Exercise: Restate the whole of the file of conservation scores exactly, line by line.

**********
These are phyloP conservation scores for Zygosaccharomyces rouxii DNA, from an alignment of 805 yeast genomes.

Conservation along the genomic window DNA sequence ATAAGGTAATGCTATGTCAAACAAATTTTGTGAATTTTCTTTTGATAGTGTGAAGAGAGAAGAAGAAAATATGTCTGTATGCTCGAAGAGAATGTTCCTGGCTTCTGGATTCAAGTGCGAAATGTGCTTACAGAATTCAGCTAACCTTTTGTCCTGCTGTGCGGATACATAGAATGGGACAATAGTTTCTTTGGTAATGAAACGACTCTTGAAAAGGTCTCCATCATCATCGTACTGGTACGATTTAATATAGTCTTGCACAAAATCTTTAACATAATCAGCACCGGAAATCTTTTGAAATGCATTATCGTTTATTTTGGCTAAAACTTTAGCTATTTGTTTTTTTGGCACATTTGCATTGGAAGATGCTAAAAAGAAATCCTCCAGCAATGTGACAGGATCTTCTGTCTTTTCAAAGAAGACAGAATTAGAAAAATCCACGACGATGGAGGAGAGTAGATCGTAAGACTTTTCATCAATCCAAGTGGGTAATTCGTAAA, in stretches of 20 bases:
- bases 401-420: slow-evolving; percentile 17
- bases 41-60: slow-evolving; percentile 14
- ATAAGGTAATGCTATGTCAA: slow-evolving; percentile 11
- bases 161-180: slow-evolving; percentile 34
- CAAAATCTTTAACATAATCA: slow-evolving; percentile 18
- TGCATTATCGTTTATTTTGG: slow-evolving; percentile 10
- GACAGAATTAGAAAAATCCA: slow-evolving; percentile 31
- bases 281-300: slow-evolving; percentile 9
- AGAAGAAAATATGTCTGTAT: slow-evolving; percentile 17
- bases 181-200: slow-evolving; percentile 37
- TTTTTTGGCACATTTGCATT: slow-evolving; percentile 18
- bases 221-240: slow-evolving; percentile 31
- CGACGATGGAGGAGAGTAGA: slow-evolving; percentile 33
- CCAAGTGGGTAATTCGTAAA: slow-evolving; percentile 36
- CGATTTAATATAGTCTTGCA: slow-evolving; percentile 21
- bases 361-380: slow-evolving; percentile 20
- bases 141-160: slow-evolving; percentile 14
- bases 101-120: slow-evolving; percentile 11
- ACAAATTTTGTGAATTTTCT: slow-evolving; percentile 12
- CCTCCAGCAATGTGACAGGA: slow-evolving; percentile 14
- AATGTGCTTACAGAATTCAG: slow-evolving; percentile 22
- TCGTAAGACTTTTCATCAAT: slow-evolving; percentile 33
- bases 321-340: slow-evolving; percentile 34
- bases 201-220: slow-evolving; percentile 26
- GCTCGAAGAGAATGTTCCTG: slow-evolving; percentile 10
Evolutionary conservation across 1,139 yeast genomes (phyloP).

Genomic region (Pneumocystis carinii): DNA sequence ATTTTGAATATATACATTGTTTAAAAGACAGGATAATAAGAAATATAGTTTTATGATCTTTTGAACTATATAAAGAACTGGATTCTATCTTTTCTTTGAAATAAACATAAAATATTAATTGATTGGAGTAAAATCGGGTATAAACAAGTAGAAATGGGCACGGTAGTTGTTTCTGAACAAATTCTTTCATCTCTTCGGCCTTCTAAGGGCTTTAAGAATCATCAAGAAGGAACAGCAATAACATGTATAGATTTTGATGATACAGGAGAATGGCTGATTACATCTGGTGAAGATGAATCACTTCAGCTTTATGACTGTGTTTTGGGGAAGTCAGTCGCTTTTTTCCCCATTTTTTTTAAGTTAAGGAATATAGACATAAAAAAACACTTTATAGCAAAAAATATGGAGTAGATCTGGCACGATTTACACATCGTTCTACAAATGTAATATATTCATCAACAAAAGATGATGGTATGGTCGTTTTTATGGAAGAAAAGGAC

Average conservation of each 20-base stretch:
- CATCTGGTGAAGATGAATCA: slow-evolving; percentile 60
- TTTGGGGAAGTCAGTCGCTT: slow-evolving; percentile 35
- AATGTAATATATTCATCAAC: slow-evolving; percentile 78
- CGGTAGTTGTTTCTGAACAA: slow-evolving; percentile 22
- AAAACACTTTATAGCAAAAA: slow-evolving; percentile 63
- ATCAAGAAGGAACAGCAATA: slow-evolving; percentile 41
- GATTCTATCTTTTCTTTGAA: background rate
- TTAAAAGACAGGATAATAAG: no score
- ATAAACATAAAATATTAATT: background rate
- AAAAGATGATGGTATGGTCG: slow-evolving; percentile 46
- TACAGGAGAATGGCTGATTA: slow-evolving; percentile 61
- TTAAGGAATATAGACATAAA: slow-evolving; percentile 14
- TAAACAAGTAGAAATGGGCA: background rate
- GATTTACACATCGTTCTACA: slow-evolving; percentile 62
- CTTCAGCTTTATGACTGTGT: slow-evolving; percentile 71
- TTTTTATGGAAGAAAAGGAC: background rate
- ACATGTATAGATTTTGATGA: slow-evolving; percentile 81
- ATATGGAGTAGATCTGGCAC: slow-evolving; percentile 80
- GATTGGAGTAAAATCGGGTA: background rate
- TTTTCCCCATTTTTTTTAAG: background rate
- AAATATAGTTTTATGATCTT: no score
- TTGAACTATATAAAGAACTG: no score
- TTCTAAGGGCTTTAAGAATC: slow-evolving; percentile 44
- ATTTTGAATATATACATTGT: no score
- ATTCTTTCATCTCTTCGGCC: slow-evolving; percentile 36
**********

These are phyloP conservation scores for Zygosaccharomyces rouxii DNA, from an alignment of 805 yeast genomes.

Conservation along the genomic window DNA sequence ATAAGGTAATGCTATGTCAAACAAATTTTGTGAATTTTCTTTTGATAGTGTGAAGAGAGAAGAAGAAAATATGTCTGTATGCTCGAAGAGAATGTTCCTGGCTTCTGGATTCAAGTGCGAAATGTGCTTACAGAATTCAGCTAACCTTTTGTCCTGCTGTGCGGATACATAGAATGGGACAATAGTTTCTTTGGTAATGAAACGACTCTTGAAAAGGTCTCCATCATCATCGTACTGGTACGATTTAATATAGTCTTGCACAAAATCTTTAACATAATCAGCACCGGAAATCTTTTGAAATGCATTATCGTTTATTTTGGCTAAAACTTTAGCTATTTGTTTTTTTGGCACATTTGCATTGGAAGATGCTAAAAAGAAATCCTCCAGCAATGTGACAGGATCTTCTGTCTTTTCAAAGAAGACAGAATTAGAAAAATCCACGACGATGGAGGAGAGTAGATCGTAAGACTTTTCATCAATCCAAGTGGGTAATTCGTAAA, in stretches of 20 bases:
- bases 401-420: slow-evolving; percentile 17
- bases 41-60: slow-evolving; percentile 14
- ATAAGGTAATGCTATGTCAA: slow-evolving; percentile 11
- bases 161-180: slow-evolving; percentile 34
- CAAAATCTTTAACATAATCA: slow-evolving; percentile 18
- TGCATTATCGTTTATTTTGG: slow-evolving; percentile 10
- GACAGAATTAGAAAAATCCA: slow-evolving; percentile 31
- bases 281-300: slow-evolving; percentile 9
- AGAAGAAAATATGTCTGTAT: slow-evolving; percentile 17
- bases 181-200: slow-evolving; percentile 37
- TTTTTTGGCACATTTGCATT: slow-evolving; percentile 18
- bases 221-240: slow-evolving; percentile 31
- CGACGATGGAGGAGAGTAGA: slow-evolving; percentile 33
- CCAAGTGGGTAATTCGTAAA: slow-evolving; percentile 36
- CGATTTAATATAGTCTTGCA: slow-evolving; percentile 21
- bases 361-380: slow-evolving; percentile 20
- bases 141-160: slow-evolving; percentile 14
- bases 101-120: slow-evolving; percentile 11
- ACAAATTTTGTGAATTTTCT: slow-evolving; percentile 12
- CCTCCAGCAATGTGACAGGA: slow-evolving; percentile 14
- AATGTGCTTACAGAATTCAG: slow-evolving; percentile 22
- TCGTAAGACTTTTCATCAAT: slow-evolving; percentile 33
- bases 321-340: slow-evolving; percentile 34
- bases 201-220: slow-evolving; percentile 26
- GCTCGAAGAGAATGTTCCTG: slow-evolving; percentile 10
Evolutionary conservation across 1,139 yeast genomes (phyloP).

Genomic region (Pneumocystis carinii): DNA sequence ATTTTGAATATATACATTGTTTAAAAGACAGGATAATAAGAAATATAGTTTTATGATCTTTTGAACTATATAAAGAACTGGATTCTATCTTTTCTTTGAAATAAACATAAAATATTAATTGATTGGAGTAAAATCGGGTATAAACAAGTAGAAATGGGCACGGTAGTTGTTTCTGAACAAATTCTTTCATCTCTTCGGCCTTCTAAGGGCTTTAAGAATCATCAAGAAGGAACAGCAATAACATGTATAGATTTTGATGATACAGGAGAATGGCTGATTACATCTGGTGAAGATGAATCACTTCAGCTTTATGACTGTGTTTTGGGGAAGTCAGTCGCTTTTTTCCCCATTTTTTTTAAGTTAAGGAATATAGACATAAAAAAACACTTTATAGCAAAAAATATGGAGTAGATCTGGCACGATTTACACATCGTTCTACAAATGTAATATATTCATCAACAAAAGATGATGGTATGGTCGTTTTTATGGAAGAAAAGGAC

Average conservation of each 20-base stretch:
- CATCTGGTGAAGATGAATCA: slow-evolving; percentile 60
- TTTGGGGAAGTCAGTCGCTT: slow-evolving; percentile 35
- AATGTAATATATTCATCAAC: slow-evolving; percentile 78
- CGGTAGTTGTTTCTGAACAA: slow-evolving; percentile 22
- AAAACACTTTATAGCAAAAA: slow-evolving; percentile 63
- ATCAAGAAGGAACAGCAATA: slow-evolving; percentile 41
- GATTCTATCTTTTCTTTGAA: background rate
- TTAAAAGACAGGATAATAAG: no score
- ATAAACATAAAATATTAATT: background rate
- AAAAGATGATGGTATGGTCG: slow-evolving; percentile 46
- TACAGGAGAATGGCTGATTA: slow-evolving; percentile 61
- TTAAGGAATATAGACATAAA: slow-evolving; percentile 14
- TAAACAAGTAGAAATGGGCA: background rate
- GATTTACACATCGTTCTACA: slow-evolving; percentile 62
- CTTCAGCTTTATGACTGTGT: slow-evolving; percentile 71
- TTTTTATGGAAGAAAAGGAC: background rate
- ACATGTATAGATTTTGATGA: slow-evolving; percentile 81
- ATATGGAGTAGATCTGGCAC: slow-evolving; percentile 80
- GATTGGAGTAAAATCGGGTA: background rate
- TTTTCCCCATTTTTTTTAAG: background rate
- AAATATAGTTTTATGATCTT: no score
- TTGAACTATATAAAGAACTG: no score
- TTCTAAGGGCTTTAAGAATC: slow-evolving; percentile 44
- ATTTTGAATATATACATTGT: no score
- ATTCTTTCATCTCTTCGGCC: slow-evolving; percentile 36